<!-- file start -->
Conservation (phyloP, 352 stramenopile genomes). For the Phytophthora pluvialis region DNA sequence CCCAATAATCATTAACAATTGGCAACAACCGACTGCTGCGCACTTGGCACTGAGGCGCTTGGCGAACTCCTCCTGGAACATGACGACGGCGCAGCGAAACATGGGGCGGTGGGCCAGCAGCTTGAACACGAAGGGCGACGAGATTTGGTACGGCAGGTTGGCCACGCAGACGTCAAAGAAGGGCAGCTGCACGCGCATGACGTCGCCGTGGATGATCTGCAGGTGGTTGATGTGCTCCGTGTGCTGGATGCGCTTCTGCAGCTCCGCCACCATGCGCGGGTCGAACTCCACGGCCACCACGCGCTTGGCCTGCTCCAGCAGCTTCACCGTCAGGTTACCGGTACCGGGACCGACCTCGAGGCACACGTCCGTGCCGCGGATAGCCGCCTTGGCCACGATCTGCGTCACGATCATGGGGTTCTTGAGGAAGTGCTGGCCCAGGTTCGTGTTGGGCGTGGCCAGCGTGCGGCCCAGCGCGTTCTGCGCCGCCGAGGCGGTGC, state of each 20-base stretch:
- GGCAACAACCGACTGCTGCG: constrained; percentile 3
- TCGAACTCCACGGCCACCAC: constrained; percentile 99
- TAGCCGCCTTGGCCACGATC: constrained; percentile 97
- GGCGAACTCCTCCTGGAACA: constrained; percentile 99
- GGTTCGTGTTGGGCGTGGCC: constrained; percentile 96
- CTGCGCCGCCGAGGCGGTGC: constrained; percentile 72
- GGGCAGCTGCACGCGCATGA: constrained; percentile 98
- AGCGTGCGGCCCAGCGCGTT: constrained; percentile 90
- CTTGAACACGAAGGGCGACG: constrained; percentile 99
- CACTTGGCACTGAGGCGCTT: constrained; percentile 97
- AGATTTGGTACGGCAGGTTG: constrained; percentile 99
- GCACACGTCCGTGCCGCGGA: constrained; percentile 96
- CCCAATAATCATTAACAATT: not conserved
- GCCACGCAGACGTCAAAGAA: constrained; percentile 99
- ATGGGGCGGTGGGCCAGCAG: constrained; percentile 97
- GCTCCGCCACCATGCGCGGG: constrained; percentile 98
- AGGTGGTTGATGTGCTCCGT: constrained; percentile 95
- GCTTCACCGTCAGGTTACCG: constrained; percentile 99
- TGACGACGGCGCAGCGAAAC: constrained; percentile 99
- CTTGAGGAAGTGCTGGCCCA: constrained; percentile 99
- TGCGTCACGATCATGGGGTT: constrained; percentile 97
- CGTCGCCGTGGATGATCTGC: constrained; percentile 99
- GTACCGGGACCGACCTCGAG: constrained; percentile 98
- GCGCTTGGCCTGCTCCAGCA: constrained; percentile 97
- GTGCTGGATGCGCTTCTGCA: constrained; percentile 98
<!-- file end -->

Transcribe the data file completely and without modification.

Conservation (phyloP, 352 stramenopile genomes). For the Phytophthora pluvialis region DNA sequence CCCAATAATCATTAACAATTGGCAACAACCGACTGCTGCGCACTTGGCACTGAGGCGCTTGGCGAACTCCTCCTGGAACATGACGACGGCGCAGCGAAACATGGGGCGGTGGGCCAGCAGCTTGAACACGAAGGGCGACGAGATTTGGTACGGCAGGTTGGCCACGCAGACGTCAAAGAAGGGCAGCTGCACGCGCATGACGTCGCCGTGGATGATCTGCAGGTGGTTGATGTGCTCCGTGTGCTGGATGCGCTTCTGCAGCTCCGCCACCATGCGCGGGTCGAACTCCACGGCCACCACGCGCTTGGCCTGCTCCAGCAGCTTCACCGTCAGGTTACCGGTACCGGGACCGACCTCGAGGCACACGTCCGTGCCGCGGATAGCCGCCTTGGCCACGATCTGCGTCACGATCATGGGGTTCTTGAGGAAGTGCTGGCCCAGGTTCGTGTTGGGCGTGGCCAGCGTGCGGCCCAGCGCGTTCTGCGCCGCCGAGGCGGTGC, state of each 20-base stretch:
- GGCAACAACCGACTGCTGCG: constrained; percentile 3
- TCGAACTCCACGGCCACCAC: constrained; percentile 99
- TAGCCGCCTTGGCCACGATC: constrained; percentile 97
- GGCGAACTCCTCCTGGAACA: constrained; percentile 99
- GGTTCGTGTTGGGCGTGGCC: constrained; percentile 96
- CTGCGCCGCCGAGGCGGTGC: constrained; percentile 72
- GGGCAGCTGCACGCGCATGA: constrained; percentile 98
- AGCGTGCGGCCCAGCGCGTT: constrained; percentile 90
- CTTGAACACGAAGGGCGACG: constrained; percentile 99
- CACTTGGCACTGAGGCGCTT: constrained; percentile 97
- AGATTTGGTACGGCAGGTTG: constrained; percentile 99
- GCACACGTCCGTGCCGCGGA: constrained; percentile 96
- CCCAATAATCATTAACAATT: not conserved
- GCCACGCAGACGTCAAAGAA: constrained; percentile 99
- ATGGGGCGGTGGGCCAGCAG: constrained; percentile 97
- GCTCCGCCACCATGCGCGGG: constrained; percentile 98
- AGGTGGTTGATGTGCTCCGT: constrained; percentile 95
- GCTTCACCGTCAGGTTACCG: constrained; percentile 99
- TGACGACGGCGCAGCGAAAC: constrained; percentile 99
- CTTGAGGAAGTGCTGGCCCA: constrained; percentile 99
- TGCGTCACGATCATGGGGTT: constrained; percentile 97
- CGTCGCCGTGGATGATCTGC: constrained; percentile 99
- GTACCGGGACCGACCTCGAG: constrained; percentile 98
- GCGCTTGGCCTGCTCCAGCA: constrained; percentile 97
- GTGCTGGATGCGCTTCTGCA: constrained; percentile 98